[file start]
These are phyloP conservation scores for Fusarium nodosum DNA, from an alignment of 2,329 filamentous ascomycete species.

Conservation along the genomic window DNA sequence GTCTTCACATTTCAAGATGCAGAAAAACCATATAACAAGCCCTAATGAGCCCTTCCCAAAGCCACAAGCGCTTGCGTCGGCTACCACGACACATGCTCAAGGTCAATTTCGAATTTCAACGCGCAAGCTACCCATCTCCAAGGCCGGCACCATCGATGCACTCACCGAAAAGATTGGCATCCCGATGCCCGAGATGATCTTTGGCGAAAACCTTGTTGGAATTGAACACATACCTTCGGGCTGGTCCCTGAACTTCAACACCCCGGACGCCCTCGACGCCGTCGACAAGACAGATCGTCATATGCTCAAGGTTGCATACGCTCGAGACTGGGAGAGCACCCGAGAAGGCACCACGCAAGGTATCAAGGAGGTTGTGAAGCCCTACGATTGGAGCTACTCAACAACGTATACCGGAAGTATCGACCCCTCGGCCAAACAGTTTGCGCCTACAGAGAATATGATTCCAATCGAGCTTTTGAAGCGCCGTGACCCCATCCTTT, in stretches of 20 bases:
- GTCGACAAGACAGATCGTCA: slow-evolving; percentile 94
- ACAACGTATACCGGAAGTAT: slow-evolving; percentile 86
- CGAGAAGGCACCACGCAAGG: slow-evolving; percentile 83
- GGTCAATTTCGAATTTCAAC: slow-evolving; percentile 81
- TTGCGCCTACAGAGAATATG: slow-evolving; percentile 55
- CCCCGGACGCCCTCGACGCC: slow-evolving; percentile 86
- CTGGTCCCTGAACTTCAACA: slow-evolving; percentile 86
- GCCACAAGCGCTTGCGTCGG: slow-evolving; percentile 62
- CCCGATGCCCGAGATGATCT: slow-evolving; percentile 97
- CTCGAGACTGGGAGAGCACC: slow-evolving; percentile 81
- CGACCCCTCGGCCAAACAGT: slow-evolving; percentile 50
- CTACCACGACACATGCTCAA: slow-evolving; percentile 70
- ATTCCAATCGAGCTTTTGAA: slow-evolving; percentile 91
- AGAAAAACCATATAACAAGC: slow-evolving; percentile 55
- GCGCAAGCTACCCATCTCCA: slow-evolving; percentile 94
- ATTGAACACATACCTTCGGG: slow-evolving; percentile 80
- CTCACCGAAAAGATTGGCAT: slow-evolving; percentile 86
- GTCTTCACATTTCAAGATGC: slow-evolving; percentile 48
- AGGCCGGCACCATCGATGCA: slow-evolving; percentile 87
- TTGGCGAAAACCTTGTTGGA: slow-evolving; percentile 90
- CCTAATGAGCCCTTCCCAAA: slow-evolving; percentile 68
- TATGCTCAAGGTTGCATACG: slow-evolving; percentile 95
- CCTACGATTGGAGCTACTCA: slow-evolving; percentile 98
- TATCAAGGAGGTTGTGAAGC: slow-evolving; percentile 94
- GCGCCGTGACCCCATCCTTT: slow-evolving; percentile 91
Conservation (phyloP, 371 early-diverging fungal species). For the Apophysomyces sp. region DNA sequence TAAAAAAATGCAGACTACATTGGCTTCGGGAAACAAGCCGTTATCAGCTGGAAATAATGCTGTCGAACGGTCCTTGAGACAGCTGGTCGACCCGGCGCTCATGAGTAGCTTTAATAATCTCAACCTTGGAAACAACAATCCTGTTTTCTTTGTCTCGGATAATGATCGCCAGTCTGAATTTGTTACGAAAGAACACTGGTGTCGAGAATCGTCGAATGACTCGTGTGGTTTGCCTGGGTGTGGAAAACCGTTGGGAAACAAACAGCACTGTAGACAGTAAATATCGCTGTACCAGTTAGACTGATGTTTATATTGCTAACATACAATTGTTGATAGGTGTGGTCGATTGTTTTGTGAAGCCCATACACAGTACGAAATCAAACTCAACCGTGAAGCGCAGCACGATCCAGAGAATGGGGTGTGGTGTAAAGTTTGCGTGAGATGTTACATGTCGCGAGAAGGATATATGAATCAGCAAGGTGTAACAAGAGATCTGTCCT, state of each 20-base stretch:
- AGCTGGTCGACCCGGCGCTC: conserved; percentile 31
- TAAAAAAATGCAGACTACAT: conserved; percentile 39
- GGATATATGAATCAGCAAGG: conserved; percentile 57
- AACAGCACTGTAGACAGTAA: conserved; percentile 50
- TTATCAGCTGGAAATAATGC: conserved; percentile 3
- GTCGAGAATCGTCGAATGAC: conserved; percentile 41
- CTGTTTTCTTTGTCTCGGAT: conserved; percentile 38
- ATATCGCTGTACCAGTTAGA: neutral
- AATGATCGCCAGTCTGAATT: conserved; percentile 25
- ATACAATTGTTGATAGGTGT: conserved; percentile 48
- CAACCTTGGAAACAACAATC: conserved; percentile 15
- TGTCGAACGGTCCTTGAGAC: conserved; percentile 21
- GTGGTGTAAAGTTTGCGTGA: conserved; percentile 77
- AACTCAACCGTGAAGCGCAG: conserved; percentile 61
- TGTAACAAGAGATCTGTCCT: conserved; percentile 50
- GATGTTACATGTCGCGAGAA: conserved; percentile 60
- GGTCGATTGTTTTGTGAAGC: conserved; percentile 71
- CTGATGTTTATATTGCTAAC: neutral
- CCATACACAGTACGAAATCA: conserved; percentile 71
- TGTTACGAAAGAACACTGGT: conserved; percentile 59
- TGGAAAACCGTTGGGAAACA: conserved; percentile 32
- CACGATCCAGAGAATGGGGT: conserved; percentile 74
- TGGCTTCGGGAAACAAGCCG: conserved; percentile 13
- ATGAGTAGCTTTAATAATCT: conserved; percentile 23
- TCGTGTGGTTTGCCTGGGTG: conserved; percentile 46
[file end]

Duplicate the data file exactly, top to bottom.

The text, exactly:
These are phyloP conservation scores for Fusarium nodosum DNA, from an alignment of 2,329 filamentous ascomycete species.

Conservation along the genomic window DNA sequence GTCTTCACATTTCAAGATGCAGAAAAACCATATAACAAGCCCTAATGAGCCCTTCCCAAAGCCACAAGCGCTTGCGTCGGCTACCACGACACATGCTCAAGGTCAATTTCGAATTTCAACGCGCAAGCTACCCATCTCCAAGGCCGGCACCATCGATGCACTCACCGAAAAGATTGGCATCCCGATGCCCGAGATGATCTTTGGCGAAAACCTTGTTGGAATTGAACACATACCTTCGGGCTGGTCCCTGAACTTCAACACCCCGGACGCCCTCGACGCCGTCGACAAGACAGATCGTCATATGCTCAAGGTTGCATACGCTCGAGACTGGGAGAGCACCCGAGAAGGCACCACGCAAGGTATCAAGGAGGTTGTGAAGCCCTACGATTGGAGCTACTCAACAACGTATACCGGAAGTATCGACCCCTCGGCCAAACAGTTTGCGCCTACAGAGAATATGATTCCAATCGAGCTTTTGAAGCGCCGTGACCCCATCCTTT, in stretches of 20 bases:
- GTCGACAAGACAGATCGTCA: slow-evolving; percentile 94
- ACAACGTATACCGGAAGTAT: slow-evolving; percentile 86
- CGAGAAGGCACCACGCAAGG: slow-evolving; percentile 83
- GGTCAATTTCGAATTTCAAC: slow-evolving; percentile 81
- TTGCGCCTACAGAGAATATG: slow-evolving; percentile 55
- CCCCGGACGCCCTCGACGCC: slow-evolving; percentile 86
- CTGGTCCCTGAACTTCAACA: slow-evolving; percentile 86
- GCCACAAGCGCTTGCGTCGG: slow-evolving; percentile 62
- CCCGATGCCCGAGATGATCT: slow-evolving; percentile 97
- CTCGAGACTGGGAGAGCACC: slow-evolving; percentile 81
- CGACCCCTCGGCCAAACAGT: slow-evolving; percentile 50
- CTACCACGACACATGCTCAA: slow-evolving; percentile 70
- ATTCCAATCGAGCTTTTGAA: slow-evolving; percentile 91
- AGAAAAACCATATAACAAGC: slow-evolving; percentile 55
- GCGCAAGCTACCCATCTCCA: slow-evolving; percentile 94
- ATTGAACACATACCTTCGGG: slow-evolving; percentile 80
- CTCACCGAAAAGATTGGCAT: slow-evolving; percentile 86
- GTCTTCACATTTCAAGATGC: slow-evolving; percentile 48
- AGGCCGGCACCATCGATGCA: slow-evolving; percentile 87
- TTGGCGAAAACCTTGTTGGA: slow-evolving; percentile 90
- CCTAATGAGCCCTTCCCAAA: slow-evolving; percentile 68
- TATGCTCAAGGTTGCATACG: slow-evolving; percentile 95
- CCTACGATTGGAGCTACTCA: slow-evolving; percentile 98
- TATCAAGGAGGTTGTGAAGC: slow-evolving; percentile 94
- GCGCCGTGACCCCATCCTTT: slow-evolving; percentile 91
Conservation (phyloP, 371 early-diverging fungal species). For the Apophysomyces sp. region DNA sequence TAAAAAAATGCAGACTACATTGGCTTCGGGAAACAAGCCGTTATCAGCTGGAAATAATGCTGTCGAACGGTCCTTGAGACAGCTGGTCGACCCGGCGCTCATGAGTAGCTTTAATAATCTCAACCTTGGAAACAACAATCCTGTTTTCTTTGTCTCGGATAATGATCGCCAGTCTGAATTTGTTACGAAAGAACACTGGTGTCGAGAATCGTCGAATGACTCGTGTGGTTTGCCTGGGTGTGGAAAACCGTTGGGAAACAAACAGCACTGTAGACAGTAAATATCGCTGTACCAGTTAGACTGATGTTTATATTGCTAACATACAATTGTTGATAGGTGTGGTCGATTGTTTTGTGAAGCCCATACACAGTACGAAATCAAACTCAACCGTGAAGCGCAGCACGATCCAGAGAATGGGGTGTGGTGTAAAGTTTGCGTGAGATGTTACATGTCGCGAGAAGGATATATGAATCAGCAAGGTGTAACAAGAGATCTGTCCT, state of each 20-base stretch:
- AGCTGGTCGACCCGGCGCTC: conserved; percentile 31
- TAAAAAAATGCAGACTACAT: conserved; percentile 39
- GGATATATGAATCAGCAAGG: conserved; percentile 57
- AACAGCACTGTAGACAGTAA: conserved; percentile 50
- TTATCAGCTGGAAATAATGC: conserved; percentile 3
- GTCGAGAATCGTCGAATGAC: conserved; percentile 41
- CTGTTTTCTTTGTCTCGGAT: conserved; percentile 38
- ATATCGCTGTACCAGTTAGA: neutral
- AATGATCGCCAGTCTGAATT: conserved; percentile 25
- ATACAATTGTTGATAGGTGT: conserved; percentile 48
- CAACCTTGGAAACAACAATC: conserved; percentile 15
- TGTCGAACGGTCCTTGAGAC: conserved; percentile 21
- GTGGTGTAAAGTTTGCGTGA: conserved; percentile 77
- AACTCAACCGTGAAGCGCAG: conserved; percentile 61
- TGTAACAAGAGATCTGTCCT: conserved; percentile 50
- GATGTTACATGTCGCGAGAA: conserved; percentile 60
- GGTCGATTGTTTTGTGAAGC: conserved; percentile 71
- CTGATGTTTATATTGCTAAC: neutral
- CCATACACAGTACGAAATCA: conserved; percentile 71
- TGTTACGAAAGAACACTGGT: conserved; percentile 59
- TGGAAAACCGTTGGGAAACA: conserved; percentile 32
- CACGATCCAGAGAATGGGGT: conserved; percentile 74
- TGGCTTCGGGAAACAAGCCG: conserved; percentile 13
- ATGAGTAGCTTTAATAATCT: conserved; percentile 23
- TCGTGTGGTTTGCCTGGGTG: conserved; percentile 46